The cat utility reads files sequentially, writing them to the standard output. The file operands are processed in command-line order. If file is a single dash (`-') or absent, cat reads from the standard input.

It's the 'id' function of the unix shell. BSD 'cat.c' is a 255 line C program. From the man page we can see it does more than just concatenate files. It can also:

  • Numbers the output lines, starting at 1.
  • Squeezes multiple adjacent empty lines
  • Displays non-printing characters so they are visible.

Let's start by looking at the command line argument processing code.

[edit] 2.1 Getting in arguments

The basic way to get arguments in a Haskell program is provided by the System.Environment library. We can use the getArgs function:

   Prelude> :m + System.Environment
   Prelude System.Environment> :t getArgs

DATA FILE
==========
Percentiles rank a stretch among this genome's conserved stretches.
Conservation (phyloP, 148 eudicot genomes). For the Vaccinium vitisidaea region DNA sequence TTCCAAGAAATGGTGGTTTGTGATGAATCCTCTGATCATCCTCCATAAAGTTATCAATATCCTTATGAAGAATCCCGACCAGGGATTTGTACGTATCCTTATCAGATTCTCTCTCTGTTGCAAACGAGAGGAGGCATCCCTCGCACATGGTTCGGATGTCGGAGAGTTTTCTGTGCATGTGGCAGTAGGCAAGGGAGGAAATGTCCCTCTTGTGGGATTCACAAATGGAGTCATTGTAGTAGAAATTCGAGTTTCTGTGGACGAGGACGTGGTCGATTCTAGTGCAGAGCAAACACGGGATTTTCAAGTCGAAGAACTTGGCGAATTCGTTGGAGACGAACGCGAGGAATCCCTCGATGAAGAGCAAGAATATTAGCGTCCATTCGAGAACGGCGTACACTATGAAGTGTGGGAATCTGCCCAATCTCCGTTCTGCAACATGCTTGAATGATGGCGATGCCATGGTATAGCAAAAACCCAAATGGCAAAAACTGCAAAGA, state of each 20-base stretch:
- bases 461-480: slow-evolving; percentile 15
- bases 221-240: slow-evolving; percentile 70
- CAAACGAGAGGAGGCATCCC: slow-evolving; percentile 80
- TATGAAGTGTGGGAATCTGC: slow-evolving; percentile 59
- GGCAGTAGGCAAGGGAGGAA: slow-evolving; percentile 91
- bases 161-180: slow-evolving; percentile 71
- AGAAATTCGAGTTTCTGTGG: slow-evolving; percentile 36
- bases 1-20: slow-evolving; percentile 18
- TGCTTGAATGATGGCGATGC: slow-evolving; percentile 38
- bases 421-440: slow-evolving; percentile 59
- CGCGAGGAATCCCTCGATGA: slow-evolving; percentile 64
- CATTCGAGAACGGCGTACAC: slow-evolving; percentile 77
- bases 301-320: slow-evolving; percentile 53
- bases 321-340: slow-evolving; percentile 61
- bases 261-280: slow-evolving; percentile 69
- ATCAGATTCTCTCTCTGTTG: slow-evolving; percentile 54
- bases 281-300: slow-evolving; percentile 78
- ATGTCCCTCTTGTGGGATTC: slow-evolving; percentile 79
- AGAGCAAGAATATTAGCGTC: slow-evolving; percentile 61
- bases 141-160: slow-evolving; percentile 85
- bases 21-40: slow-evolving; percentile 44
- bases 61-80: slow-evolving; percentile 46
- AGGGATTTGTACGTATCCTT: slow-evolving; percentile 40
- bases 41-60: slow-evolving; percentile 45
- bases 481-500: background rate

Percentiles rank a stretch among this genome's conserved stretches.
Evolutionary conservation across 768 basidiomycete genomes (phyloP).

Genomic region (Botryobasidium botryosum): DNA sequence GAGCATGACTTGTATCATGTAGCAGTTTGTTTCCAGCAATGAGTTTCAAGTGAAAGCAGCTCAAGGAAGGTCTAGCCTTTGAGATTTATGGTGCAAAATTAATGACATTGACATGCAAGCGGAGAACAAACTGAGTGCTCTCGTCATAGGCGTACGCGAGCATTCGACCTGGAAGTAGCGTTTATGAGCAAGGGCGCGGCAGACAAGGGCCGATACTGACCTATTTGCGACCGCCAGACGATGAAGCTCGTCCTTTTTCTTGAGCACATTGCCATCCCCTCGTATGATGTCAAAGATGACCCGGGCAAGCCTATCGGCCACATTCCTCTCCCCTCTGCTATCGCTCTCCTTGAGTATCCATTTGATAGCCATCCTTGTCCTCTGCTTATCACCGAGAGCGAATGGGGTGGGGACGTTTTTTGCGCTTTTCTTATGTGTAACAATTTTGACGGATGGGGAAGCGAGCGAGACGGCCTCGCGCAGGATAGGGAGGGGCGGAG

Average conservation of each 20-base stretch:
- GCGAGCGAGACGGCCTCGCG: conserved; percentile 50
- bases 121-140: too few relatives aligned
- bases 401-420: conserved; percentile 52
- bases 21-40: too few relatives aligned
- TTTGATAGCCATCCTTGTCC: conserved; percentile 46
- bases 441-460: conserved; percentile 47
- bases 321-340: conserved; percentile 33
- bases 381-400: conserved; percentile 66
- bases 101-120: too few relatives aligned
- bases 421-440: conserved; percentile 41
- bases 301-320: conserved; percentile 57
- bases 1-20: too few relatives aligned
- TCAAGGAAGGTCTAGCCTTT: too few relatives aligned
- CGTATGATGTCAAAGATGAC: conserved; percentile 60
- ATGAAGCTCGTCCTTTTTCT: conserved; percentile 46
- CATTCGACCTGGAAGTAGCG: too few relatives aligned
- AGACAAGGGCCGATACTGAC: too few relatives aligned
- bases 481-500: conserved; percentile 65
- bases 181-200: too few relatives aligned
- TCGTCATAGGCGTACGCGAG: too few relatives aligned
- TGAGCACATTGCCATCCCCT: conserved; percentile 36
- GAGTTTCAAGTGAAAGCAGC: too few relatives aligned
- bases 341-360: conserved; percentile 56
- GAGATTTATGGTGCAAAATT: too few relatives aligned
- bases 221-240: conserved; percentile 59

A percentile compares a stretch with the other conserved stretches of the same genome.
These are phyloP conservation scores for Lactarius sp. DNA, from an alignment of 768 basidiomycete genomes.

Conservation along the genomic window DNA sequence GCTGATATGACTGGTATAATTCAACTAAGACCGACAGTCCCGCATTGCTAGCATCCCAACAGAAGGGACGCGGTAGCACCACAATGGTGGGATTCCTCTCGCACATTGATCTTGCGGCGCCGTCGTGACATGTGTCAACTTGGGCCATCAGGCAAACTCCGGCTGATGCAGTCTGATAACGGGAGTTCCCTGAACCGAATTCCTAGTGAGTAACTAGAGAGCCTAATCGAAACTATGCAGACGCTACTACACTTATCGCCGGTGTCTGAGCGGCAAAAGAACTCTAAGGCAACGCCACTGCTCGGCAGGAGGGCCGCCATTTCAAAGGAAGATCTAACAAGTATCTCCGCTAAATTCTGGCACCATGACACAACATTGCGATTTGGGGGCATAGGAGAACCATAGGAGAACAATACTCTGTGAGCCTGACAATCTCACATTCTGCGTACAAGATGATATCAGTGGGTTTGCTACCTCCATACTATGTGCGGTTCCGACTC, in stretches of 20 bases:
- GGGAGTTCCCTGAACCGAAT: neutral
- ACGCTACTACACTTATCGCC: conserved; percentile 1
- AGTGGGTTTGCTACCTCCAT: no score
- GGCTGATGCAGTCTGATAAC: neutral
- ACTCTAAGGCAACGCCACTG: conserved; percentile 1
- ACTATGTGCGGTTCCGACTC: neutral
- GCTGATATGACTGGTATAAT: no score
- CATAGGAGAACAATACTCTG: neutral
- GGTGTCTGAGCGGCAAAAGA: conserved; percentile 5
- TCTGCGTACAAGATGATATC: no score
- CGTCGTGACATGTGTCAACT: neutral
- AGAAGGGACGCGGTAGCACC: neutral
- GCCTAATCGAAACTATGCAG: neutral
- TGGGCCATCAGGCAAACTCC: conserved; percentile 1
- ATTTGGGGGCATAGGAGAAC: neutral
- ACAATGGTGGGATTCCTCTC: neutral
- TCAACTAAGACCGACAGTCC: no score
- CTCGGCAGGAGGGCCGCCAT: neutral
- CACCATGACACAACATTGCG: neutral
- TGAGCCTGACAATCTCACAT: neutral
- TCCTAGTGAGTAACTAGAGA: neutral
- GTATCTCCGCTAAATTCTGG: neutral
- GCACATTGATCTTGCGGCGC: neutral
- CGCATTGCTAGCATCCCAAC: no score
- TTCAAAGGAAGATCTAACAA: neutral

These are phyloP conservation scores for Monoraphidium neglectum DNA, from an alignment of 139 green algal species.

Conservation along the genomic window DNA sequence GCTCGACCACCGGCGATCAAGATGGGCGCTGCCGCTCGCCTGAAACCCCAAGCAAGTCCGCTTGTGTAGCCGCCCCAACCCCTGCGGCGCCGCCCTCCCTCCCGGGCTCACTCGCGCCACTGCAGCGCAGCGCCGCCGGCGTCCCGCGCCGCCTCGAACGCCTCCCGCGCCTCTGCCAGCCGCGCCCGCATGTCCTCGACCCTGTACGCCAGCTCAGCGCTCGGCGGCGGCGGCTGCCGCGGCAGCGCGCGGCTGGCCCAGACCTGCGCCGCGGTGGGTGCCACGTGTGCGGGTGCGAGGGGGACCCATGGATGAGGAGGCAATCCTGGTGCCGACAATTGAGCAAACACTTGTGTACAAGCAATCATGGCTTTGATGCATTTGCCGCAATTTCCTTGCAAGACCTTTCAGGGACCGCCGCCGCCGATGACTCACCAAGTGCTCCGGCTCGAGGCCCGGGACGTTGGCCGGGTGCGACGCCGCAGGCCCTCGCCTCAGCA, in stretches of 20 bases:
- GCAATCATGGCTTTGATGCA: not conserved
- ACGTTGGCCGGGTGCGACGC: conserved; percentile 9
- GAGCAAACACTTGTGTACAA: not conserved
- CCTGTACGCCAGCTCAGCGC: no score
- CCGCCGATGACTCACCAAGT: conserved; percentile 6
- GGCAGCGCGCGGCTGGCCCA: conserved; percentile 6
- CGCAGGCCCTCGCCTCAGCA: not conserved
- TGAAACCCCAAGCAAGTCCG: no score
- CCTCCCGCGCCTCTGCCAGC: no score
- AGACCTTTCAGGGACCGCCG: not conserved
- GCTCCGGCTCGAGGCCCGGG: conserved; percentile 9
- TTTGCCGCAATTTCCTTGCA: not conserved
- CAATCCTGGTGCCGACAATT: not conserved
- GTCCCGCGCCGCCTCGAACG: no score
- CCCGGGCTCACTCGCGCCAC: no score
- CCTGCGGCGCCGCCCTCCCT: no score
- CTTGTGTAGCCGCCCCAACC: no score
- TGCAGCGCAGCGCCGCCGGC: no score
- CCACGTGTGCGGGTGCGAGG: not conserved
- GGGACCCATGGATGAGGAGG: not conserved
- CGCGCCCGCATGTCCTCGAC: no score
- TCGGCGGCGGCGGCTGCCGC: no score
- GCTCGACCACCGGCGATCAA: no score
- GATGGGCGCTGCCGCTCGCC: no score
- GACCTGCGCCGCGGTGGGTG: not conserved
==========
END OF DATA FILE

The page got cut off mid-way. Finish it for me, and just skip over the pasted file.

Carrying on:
getArgs :: IO [String]
   Prelude System.Environment> do a <- getArgs; print a
   []

Which is empty, since we didn't provide any arguments!

In a small program we can implement all argument handling using just 'getArgs', and some simple list functions. For example, here's a basic 'tac' program, to reverse its input:

    import System.Environment
    import System.Exit
 
    main = getArgs >>= parse >>= putStr . tac
 
    tac  = unlines . reverse . lines
 
    parse ["-h"] = usage   >> exit
    parse ["-v"] = version >> exit
    parse []     = getContents
    parse fs     = concat `fmap` mapM readFile fs
 
    usage   = putStrLn "Usage: tac [-vh] [file ..]"
    version = putStrLn "Haskell tac 0.1"
    exit    = exitWith ExitSuccess
    die     = exitWith (ExitFailure 1)

This program concatenates and prints the contents of files in reverse (or reads from stdin with no arguments), along with a couple of basic command line flags for version and help strings. It's also reasonably careful about setting exit status on finishing, using the functions from System.Exit. The actual core algorithm for 'tac' is a nice pure Haskell function, and really all the hard work is done processing the command line args.

Some example use:

   $ ./tac -h
   Usage: tac [-vh] [file ..]
   $ ./tac -v
   Haskell tac 0.1
   $ ./tac A.hs B.hs
   return n
   print 1
   n <- getLine
   g = do
   ...